This mapping means that a branch at one address can influence the behavior of a branch at a different address, just as long as that different address maps to the same set of four possible locations. In the Spectre attack, the BTB is primed by the attacker using addresses that correspond to (but do not exactly match with) a particular branch in the victim. When the victim then makes that branch, it uses the predictions set up by the attacker.

Zen's branch predictor, however, is a bit different. AMD says that its predictor always uses the full address of the branch; there's no flattening of multiple branch addresses onto one entry in the BTB. This means that the branch predictor can only be trained by using the victim's real branch address. This seems to be a product of good fortune; AMD switched to a different kind of branch predictor in Zen (like Samsung in its Exynos ARM processors, AMD is using simple neural network components called perceptrons), and the company happened to pick a design that was protected against this problem.

In conjunction with these hardware features, a software technique called "retpoline" has been devised. This uses the hardware "return" instruction to perform indirect branches, rather than a more traditional "jump" or "call" instruction. Return instructions aren't predicted using the branch predictor, so they aren't prone to influence in the same way. Instead, there are separate return buffers that are used to predict return instructions. Using retpoline thus turns a possibly predicted branch with a possibly poisoned prediction into an unpredicted return.

Using retpoline for sensitive branches doesn't work reliably on the latest (Broadwell or better) Intel processors, because those processors can, in fact, use the branch predictor instead of the return buffers. When returning from deep function nesting (function A calls function B calls function C calls function D...), the return buffers can be emptied. Broadwell-or-better don't give up in this scenario; they fall back on the BTB. This means that on Broadwell or better, even retpoline code can end up using the attacker-prepared BTB. Intel says that a microcode update will address this. Alternatively, there are ways to "refill" the return buffer.

Generally, operating systems can either turn on IBRS and use IBPB when switching between virtual machines or recompile everything with retpoline (and refill the buffer when necessary and hope that Intel produces a suitable microcode update). Because Microsoft can't depend on everything being rebuilt, Windows is using IBRS and IBPB when hardware permits; open source platforms are both investigating the use of retpoline and developing IBRS and IBPB solutions.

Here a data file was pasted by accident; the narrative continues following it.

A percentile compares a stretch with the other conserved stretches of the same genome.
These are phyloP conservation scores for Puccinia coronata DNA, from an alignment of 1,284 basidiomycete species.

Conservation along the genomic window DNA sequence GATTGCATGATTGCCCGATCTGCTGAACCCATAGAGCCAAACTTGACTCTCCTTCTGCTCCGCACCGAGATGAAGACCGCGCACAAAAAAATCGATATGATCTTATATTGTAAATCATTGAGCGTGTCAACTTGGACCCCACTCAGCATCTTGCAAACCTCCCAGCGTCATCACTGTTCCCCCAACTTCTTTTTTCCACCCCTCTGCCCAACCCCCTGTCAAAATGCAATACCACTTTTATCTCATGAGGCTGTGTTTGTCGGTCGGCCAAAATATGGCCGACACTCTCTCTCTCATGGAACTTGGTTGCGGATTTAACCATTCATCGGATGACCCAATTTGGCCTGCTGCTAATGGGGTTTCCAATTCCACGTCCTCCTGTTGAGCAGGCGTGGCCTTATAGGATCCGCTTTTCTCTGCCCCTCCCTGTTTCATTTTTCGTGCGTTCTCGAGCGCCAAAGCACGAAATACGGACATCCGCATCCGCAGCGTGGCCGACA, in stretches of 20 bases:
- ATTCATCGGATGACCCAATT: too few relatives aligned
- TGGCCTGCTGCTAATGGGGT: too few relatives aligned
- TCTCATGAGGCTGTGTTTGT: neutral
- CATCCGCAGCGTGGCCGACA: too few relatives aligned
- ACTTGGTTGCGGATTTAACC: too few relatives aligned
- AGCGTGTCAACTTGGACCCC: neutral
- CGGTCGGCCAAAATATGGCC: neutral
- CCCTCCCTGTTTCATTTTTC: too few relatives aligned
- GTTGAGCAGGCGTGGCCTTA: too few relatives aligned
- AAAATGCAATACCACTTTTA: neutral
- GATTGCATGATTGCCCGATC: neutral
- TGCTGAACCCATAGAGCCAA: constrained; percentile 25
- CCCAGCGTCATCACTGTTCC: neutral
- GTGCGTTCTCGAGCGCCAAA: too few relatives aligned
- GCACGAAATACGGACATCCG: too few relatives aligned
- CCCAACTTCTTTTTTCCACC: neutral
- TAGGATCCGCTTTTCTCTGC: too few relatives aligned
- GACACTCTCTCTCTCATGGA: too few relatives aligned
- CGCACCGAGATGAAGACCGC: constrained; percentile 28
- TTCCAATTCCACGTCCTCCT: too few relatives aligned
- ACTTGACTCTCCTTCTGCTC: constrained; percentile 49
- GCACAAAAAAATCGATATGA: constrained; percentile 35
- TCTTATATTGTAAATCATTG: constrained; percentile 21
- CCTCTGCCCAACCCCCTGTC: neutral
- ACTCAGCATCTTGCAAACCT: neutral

The broad pattern of performance overheads from these is similar to that for Meltdown: applications that don't use the kernel often don't see much difference, but applications that heavily depend on kernel functions show much higher overheads. Not only do they have to flush the TLB all the time, they're now also flushing the BTB, too. This is a big deal: Intel estimates that branches are predicted with an accuracy in the high 90s percent. Wiping out the BTB all the time is going to cut that prediction rate drastically.

The costs of IBRS and IBPB can be substantial, however. The TechSpot benchmarks referenced previously show results both with a system firmware (and microcode) update and without. The firmware update enables the kernel's IBRS and IBPB protection, allowing for a three-way comparison: Spectre + Meltdown protection, Meltdown protection only, and neither.

In regular desktop applications the overhead remained negligible, with games equally showing no meaningful difference in performance. But the storage benchmarks, which hammer the kernel with requests over and over, showed a substantial impact—sometimes as high as 40 percent.

The developers of DragonFly BSD are uncertain if the Spectre protection is even viable for their operating system. The performance decrease they're seeing from IBRS and IBPB protection are around 24 percent on Skylake systems and as much as 53 percent on Haswell.

RedHat reports that Meltdown and Spectre together have an impact of between negligible and 19 percent, again depending on the I/O load. Database workloads such as the TPC-C industry standard database benchmark and pgbench see performance decreases of between 8 and 19 percent. CPU-intensive workloads such as SPECcpu see only 2-5 percent decreases.